Excretion Flashcards Preview

Biology A2 f214 > Excretion > Flashcards

Flashcards in Excretion Deck (22)
Loading flashcards...

define the term excretion;

the removal of waste products of metabolism from the body
these waste products are harmful/toxic and would damage cells if allowed to accumulate


How is a build up of CO2 dangerous if not removed from the body?

forms carbonic acid which lowers the pH of the blood slowing down enzyme controlled reactions
removed excreted by the lungs


What is the importance of removing nitrogenous waste from the body?

amino acids from protein foods cannot be stored as they become toxic and would lower the pH.
deamination occurs to remove the NH2 group to form very soluble but very toxic ammonia which id combined with CO2 in the ornithine cycle to form the much less toxic and fairly soluble urea which is excreted in urination by the kidneys


describe the histology and gross structure of the liver

lobules, hepatic artery, hepatic portal vein, sinusoid, bile canaliculus

Liver is made up of several lobes.
Hepatocytes are arranged in chains radiating from the centre of hexagonal lobules surrounding the interlobular vein which carries blood to the hepatic vein which then takes it to the vena cava.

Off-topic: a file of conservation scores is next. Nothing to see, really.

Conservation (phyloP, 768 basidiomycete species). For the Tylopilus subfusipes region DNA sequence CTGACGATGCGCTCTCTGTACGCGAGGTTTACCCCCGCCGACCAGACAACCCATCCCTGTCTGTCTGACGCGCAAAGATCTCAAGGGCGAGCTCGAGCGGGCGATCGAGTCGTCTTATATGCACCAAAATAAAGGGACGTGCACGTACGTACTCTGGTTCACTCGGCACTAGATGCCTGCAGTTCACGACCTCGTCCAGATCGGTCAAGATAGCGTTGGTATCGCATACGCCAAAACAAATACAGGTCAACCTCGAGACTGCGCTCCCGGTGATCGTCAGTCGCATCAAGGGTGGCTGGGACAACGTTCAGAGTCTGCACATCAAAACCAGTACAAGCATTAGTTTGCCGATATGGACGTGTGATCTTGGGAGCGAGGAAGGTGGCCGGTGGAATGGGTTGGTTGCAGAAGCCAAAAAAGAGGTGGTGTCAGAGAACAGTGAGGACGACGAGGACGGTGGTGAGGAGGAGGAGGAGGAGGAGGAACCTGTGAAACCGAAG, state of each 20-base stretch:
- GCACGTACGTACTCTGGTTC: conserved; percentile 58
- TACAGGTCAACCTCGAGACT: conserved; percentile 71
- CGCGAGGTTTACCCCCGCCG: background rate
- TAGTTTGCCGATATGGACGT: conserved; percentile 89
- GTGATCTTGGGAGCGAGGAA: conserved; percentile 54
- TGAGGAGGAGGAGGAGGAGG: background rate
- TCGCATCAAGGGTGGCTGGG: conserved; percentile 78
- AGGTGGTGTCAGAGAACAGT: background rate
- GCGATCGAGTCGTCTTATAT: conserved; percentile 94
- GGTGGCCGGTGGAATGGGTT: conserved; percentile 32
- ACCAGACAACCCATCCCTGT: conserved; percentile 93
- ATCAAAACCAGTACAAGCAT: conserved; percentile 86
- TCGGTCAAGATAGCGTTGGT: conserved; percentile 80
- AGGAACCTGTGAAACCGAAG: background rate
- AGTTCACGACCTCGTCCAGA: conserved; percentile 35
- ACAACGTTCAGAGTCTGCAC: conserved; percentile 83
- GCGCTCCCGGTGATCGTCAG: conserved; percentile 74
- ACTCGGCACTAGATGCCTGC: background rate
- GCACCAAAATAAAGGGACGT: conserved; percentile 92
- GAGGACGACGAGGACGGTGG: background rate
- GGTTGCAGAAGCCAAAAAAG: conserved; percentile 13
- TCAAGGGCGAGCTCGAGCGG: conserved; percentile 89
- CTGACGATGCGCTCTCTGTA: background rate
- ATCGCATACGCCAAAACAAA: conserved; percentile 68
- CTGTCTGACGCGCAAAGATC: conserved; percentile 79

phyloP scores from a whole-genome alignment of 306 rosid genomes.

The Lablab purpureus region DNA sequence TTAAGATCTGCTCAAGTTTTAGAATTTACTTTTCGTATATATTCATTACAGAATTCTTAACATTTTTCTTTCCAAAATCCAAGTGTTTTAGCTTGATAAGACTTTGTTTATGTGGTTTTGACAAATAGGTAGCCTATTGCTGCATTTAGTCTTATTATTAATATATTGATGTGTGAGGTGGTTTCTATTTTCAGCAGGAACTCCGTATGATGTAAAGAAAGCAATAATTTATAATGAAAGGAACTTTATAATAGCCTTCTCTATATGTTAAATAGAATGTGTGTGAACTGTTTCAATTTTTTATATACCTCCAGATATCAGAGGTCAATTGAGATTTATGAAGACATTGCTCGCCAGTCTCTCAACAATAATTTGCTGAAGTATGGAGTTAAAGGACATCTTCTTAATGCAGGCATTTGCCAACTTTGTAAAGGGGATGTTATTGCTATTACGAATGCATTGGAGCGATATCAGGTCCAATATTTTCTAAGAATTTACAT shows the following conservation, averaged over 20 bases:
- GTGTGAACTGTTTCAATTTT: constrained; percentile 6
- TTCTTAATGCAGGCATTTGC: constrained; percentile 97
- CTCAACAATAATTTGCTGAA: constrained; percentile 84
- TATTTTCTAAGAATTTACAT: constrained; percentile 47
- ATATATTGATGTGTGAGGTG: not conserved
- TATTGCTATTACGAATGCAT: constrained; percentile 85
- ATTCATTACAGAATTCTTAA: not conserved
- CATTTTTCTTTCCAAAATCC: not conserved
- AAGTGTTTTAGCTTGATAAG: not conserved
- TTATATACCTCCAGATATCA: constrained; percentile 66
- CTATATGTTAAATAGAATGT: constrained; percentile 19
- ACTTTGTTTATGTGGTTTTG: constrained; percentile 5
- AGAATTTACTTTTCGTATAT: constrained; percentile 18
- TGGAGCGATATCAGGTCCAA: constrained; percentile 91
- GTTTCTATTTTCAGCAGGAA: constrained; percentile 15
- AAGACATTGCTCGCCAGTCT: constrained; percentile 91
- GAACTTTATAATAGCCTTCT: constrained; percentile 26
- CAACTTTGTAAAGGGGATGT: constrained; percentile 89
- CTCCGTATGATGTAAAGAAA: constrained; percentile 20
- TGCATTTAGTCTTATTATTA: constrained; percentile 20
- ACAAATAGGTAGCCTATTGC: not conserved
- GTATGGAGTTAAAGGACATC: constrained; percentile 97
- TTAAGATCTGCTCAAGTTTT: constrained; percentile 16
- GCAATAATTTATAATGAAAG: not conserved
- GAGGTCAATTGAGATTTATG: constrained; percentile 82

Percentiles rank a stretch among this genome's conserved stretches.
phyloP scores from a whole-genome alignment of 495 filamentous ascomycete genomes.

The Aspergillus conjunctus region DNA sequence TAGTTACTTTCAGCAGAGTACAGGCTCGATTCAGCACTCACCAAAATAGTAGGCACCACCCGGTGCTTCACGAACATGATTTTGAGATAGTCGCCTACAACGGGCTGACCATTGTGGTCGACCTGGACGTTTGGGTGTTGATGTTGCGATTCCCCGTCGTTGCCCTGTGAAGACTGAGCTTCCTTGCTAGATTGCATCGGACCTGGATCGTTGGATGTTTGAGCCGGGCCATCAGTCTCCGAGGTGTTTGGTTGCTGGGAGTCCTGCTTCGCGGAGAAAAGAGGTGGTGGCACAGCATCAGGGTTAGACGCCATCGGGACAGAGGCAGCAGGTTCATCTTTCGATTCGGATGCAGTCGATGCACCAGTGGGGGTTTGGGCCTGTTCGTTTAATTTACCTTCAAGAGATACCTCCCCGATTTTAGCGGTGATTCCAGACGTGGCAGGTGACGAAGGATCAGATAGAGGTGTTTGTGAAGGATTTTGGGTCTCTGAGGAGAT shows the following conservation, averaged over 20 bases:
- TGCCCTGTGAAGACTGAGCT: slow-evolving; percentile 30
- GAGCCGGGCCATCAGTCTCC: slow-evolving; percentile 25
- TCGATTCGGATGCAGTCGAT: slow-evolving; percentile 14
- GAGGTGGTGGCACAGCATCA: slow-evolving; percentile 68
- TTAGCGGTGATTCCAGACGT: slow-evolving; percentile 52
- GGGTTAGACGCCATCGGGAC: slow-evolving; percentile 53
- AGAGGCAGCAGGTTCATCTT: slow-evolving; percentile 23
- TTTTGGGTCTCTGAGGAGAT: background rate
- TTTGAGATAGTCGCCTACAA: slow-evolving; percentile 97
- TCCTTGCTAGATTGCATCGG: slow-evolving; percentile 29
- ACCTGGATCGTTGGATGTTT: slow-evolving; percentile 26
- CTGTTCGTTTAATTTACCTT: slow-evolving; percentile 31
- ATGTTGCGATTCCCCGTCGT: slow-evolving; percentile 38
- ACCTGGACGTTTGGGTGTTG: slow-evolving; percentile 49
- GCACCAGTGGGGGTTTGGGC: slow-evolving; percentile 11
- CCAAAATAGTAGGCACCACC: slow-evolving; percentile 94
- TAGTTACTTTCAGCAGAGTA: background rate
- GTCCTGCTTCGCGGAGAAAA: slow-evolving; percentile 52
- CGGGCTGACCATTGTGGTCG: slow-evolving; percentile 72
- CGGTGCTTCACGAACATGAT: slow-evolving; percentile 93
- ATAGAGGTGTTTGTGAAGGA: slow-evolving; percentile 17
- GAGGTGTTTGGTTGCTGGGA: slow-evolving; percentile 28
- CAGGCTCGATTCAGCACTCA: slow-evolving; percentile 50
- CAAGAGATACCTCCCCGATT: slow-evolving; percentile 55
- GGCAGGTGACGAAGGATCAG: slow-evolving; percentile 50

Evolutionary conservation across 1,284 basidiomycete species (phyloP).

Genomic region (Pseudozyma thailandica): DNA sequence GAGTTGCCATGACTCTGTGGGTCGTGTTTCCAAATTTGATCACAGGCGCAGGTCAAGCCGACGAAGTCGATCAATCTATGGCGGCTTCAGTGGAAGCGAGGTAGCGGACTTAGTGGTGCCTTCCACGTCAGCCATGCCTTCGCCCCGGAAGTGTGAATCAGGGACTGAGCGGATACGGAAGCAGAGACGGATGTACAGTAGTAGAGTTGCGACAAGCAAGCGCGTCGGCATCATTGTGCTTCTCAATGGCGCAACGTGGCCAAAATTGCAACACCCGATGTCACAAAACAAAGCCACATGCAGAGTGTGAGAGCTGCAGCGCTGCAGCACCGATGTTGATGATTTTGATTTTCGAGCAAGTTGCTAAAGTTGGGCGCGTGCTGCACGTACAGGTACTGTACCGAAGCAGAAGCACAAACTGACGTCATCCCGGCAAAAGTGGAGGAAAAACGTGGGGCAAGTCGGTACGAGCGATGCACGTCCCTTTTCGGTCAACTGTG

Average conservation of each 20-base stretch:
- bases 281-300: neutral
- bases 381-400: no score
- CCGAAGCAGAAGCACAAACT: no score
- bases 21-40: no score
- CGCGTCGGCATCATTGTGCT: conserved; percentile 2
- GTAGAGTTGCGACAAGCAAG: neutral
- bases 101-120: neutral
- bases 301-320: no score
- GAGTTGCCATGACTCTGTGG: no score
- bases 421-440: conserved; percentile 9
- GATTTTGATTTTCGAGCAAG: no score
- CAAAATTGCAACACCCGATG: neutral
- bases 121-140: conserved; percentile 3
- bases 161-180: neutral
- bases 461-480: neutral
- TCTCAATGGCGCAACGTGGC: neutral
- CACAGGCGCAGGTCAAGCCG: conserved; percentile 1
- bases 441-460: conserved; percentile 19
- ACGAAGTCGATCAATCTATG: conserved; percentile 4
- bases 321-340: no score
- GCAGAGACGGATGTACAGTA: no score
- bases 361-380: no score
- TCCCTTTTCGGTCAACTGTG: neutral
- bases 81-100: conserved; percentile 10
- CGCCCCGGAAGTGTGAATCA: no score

At the corners of each lobule are branches of the hepatic artery brings oxygenated blood from the aorta and the hepatic portal vein brings blood from the gut. Oxygenated and deoxygenated blood from the two vessels is mixed in the sinusoid where it passes many hepatocytes which take up waste and nutrients from it. The sinusoid is lined with phagocytic macrophages which take up bacteria from the blood.
The bile canaliculus carries bile secreted by liver cells to the bile duct --> stored in the gall bladder --> released into small intestine.


describe the formation of urea in the liver

proteins from food are digested into amino acids.
Excess amino acids are deaminated in the liver - the amino group, NH2, is removed to for ammonia NH3
The remainder of the amino acid forms keto acid which can be respired or converted to fat and stored.
The toxic ammonia is detoxified into less harmful urea via the ornithine cycle in the liver cells - it combines with CO2. ATP required. The urea then leaves the liver via the hepatic vein and is carried to the kidneys where water is added and it is excreted as urine.


Detoxification occurs in the liver. What is detoxification? give two examples that take place in the liver.

Detoxification is the breakdown of toxins into less harmful products.
1. Ammonia is detoxified into urea